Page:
Math students required to download books off Internet
ERIC M. JUKELEVICS
Marketing sophomore Brian Taylor does his homework Monday at the Kappa Alpha fraternity house, 906 N. First St., on a computerized textbook program introduced to the UA in the spring. Students in Math 115a and 115b were required by their professors to purchase the necessary equipment to download the texts.
Thursday September 6, 2001
Interactive texts introduced last spring by two UA professors
For students in two UA math classes, waiting in line for textbooks has become a thing of the past.
As of last spring, students taking Business Math 115a and 115b, in association with the University of Arizona College of Business, have been required to either download their textbooks from the Internet or copy them onto Zip disks - which can be bought at any office and school supply store for about $15 each.
Though it was recently integrated into UA curriculum, the computerized textbook program was co-developed four years ago by Richard Thompson, an associate professor in the UA mathematics department, and Christopher Lamoureaux, finance department head in the UA College of Business.
Thompson said he believes this is a better system for teaching because it integrates interactive computing with mathematics instruction.
"If a student has a question about stock options, there is a link that says 'click here' and it takes you directly to a Web site of a company that deals with stocks," Thompson said. "There are links that, if you have a question, say 'click here.' It's like a real-world connection."
Business sophomore Jeremy Dorfman said the on-line text "allows you to go back through and use the examples the professors have put on there - through the textbook."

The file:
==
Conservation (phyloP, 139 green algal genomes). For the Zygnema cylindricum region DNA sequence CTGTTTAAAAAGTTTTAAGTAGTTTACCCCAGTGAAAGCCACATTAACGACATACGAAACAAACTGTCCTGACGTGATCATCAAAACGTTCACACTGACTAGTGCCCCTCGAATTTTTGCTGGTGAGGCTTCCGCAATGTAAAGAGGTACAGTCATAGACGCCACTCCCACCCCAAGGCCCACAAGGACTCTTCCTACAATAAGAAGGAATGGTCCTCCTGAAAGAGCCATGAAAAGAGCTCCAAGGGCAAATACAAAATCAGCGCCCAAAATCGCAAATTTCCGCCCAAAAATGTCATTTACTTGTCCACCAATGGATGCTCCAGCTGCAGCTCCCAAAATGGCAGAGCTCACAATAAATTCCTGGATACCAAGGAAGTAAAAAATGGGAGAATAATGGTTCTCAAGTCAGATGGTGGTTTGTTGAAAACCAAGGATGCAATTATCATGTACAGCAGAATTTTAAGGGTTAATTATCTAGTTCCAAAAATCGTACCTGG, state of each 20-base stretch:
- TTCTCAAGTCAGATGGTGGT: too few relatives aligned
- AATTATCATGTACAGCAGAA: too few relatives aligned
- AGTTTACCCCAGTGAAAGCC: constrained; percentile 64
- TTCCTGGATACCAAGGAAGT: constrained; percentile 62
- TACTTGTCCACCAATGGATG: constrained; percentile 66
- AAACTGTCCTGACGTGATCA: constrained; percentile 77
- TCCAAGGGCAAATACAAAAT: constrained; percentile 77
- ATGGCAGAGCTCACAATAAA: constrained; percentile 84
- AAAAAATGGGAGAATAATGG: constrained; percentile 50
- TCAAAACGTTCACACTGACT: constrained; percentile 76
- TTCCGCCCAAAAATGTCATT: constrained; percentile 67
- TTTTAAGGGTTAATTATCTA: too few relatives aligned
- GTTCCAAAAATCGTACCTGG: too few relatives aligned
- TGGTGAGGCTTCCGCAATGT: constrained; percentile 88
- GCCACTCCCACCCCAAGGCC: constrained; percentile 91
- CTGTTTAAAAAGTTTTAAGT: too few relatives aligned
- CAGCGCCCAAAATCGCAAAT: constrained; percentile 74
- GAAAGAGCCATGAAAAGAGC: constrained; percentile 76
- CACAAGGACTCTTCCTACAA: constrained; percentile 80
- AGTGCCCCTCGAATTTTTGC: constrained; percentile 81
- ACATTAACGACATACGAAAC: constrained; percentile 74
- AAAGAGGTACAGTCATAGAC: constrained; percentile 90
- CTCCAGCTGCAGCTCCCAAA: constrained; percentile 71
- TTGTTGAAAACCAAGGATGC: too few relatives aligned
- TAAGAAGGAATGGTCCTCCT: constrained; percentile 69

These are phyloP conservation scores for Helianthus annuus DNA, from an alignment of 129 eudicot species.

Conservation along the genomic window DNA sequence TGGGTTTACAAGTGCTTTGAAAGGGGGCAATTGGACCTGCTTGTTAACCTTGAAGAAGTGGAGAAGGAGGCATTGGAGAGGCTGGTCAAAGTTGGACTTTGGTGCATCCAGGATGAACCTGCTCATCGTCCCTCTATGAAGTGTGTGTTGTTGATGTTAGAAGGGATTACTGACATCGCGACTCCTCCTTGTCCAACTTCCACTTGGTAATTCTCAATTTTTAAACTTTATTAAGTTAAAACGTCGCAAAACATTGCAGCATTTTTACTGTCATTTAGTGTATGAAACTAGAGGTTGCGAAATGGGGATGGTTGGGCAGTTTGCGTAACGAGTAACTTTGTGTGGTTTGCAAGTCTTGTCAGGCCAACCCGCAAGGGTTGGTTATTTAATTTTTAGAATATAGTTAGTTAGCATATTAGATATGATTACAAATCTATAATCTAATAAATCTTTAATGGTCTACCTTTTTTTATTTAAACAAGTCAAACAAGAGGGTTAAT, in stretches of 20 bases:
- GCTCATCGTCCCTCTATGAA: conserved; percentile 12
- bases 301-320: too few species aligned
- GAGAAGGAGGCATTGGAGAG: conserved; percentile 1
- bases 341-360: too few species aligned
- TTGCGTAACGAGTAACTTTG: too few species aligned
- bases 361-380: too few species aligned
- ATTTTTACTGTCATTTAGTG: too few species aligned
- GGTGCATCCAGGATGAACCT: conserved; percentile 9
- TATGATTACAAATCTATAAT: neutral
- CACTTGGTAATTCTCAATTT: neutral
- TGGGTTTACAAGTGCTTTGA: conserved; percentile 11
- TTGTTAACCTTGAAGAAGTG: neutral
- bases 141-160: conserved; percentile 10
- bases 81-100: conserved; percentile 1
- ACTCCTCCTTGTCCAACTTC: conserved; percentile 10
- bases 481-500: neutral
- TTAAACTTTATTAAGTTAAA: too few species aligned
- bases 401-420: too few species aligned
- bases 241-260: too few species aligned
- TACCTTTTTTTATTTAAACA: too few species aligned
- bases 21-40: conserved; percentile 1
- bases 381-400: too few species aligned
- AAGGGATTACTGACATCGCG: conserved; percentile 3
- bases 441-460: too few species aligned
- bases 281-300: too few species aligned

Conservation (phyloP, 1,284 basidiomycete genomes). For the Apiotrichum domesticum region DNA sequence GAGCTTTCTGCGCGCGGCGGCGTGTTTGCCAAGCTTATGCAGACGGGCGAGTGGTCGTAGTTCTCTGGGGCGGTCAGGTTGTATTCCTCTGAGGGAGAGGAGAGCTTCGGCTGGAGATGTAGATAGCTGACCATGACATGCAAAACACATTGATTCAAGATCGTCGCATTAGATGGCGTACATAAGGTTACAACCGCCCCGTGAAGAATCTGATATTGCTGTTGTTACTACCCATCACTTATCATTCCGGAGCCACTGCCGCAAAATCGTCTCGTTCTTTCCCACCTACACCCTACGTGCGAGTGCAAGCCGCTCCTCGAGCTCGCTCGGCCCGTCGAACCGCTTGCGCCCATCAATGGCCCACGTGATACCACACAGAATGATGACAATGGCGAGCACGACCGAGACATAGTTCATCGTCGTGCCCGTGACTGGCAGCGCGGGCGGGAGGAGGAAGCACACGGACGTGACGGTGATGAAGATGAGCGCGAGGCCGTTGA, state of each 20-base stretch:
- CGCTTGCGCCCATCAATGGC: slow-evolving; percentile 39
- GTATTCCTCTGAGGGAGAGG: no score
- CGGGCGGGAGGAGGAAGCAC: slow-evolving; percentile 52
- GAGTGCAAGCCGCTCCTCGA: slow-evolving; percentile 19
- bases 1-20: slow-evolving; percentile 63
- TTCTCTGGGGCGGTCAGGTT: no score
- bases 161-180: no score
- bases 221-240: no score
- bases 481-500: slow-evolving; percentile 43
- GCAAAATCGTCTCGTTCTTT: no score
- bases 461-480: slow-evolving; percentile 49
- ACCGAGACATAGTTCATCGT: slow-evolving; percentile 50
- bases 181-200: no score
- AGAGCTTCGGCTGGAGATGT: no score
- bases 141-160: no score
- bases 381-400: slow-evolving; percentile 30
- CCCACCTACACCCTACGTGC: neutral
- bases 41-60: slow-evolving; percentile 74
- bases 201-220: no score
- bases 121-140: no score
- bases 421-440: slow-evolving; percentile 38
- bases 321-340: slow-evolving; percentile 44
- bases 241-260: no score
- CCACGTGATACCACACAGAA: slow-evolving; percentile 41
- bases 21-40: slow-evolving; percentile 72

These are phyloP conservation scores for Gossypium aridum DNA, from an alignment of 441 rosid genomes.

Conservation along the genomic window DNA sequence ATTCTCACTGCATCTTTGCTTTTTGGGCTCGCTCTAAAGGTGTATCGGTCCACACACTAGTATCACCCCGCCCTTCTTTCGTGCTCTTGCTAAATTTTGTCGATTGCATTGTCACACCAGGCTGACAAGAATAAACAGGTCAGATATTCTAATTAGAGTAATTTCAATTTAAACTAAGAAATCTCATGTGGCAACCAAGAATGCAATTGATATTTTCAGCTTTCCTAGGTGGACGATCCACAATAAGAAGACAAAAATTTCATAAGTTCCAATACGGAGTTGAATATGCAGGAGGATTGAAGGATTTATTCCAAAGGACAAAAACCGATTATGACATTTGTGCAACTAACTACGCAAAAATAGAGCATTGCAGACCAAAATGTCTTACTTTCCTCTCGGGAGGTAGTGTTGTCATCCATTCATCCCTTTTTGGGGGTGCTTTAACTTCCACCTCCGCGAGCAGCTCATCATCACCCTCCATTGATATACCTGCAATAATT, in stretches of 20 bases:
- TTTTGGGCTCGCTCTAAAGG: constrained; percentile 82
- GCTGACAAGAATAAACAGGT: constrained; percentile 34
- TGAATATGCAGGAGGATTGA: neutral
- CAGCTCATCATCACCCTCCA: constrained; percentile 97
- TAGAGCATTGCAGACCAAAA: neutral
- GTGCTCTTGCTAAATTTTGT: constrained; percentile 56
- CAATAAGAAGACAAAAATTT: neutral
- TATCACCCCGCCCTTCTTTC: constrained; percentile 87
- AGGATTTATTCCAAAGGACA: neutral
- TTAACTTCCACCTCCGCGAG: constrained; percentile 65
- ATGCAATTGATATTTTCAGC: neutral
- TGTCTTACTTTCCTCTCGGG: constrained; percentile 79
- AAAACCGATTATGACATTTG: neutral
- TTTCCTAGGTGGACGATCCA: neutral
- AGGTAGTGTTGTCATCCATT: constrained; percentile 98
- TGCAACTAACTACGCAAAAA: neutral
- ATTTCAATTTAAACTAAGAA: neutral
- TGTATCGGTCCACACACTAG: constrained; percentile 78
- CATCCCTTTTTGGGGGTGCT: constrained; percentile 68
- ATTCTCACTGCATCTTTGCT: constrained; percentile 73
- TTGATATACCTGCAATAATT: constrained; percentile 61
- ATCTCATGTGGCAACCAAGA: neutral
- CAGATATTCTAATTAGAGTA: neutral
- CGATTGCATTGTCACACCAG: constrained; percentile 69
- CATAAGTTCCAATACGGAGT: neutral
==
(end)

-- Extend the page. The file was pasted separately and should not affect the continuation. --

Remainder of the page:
He also said that there are two main reasons why computerized texts are more beneficial than a hardcopy text.
First, he said, the program gives students an advantage in that it acts as a means of electronic indexing for various parts of the Web.
Finally, Thompson said the math department "wants their students to learn this way," - electronically - in order to prepare them for the future.
Thompson said he has had, for the most part, positive feedback from the students taking the course.
Still, marketing sophomore Brian Taylor said he had mixed feelings about using the electronic text for class.
"It's good to learn how to use computers more efficiently," he said. "But it is difficult to make the transition from the traditional method of having the actual book in front of me."
Many other students do not agree with the system.
"It's a hassle to have to download the text. Sometimes it doesn't work, and the index often fails," said undeclared sophomore Kyle Larson.
Pre-business sophomore Scott Coffey agreed.
"It doesn't make students want to read the material. When I buy a book, I'm more likely to sit down and read it than go through a power point project. It's just a hassle," he said.
But Thompson assures his students that the integration of computers is essential to their education.
"This is what the recruiters in the real world want," he said.
Currently, Business Math I and II are the only courses using this system as a university requirement. A UA business statistics class is currently exploring the online textbook option, as are departments at Arizona State University and Northern Arizona University.
All students in the specified classes are required to purchase the appropriate equipment to download the texts. The course files may be downloaded from the course home page on the Web, or copied onto a 100 megabyte ZIP disk from a file server located in the mathematics building.
Once the files have been obtained, students can work at any computer operating from a Windows platform.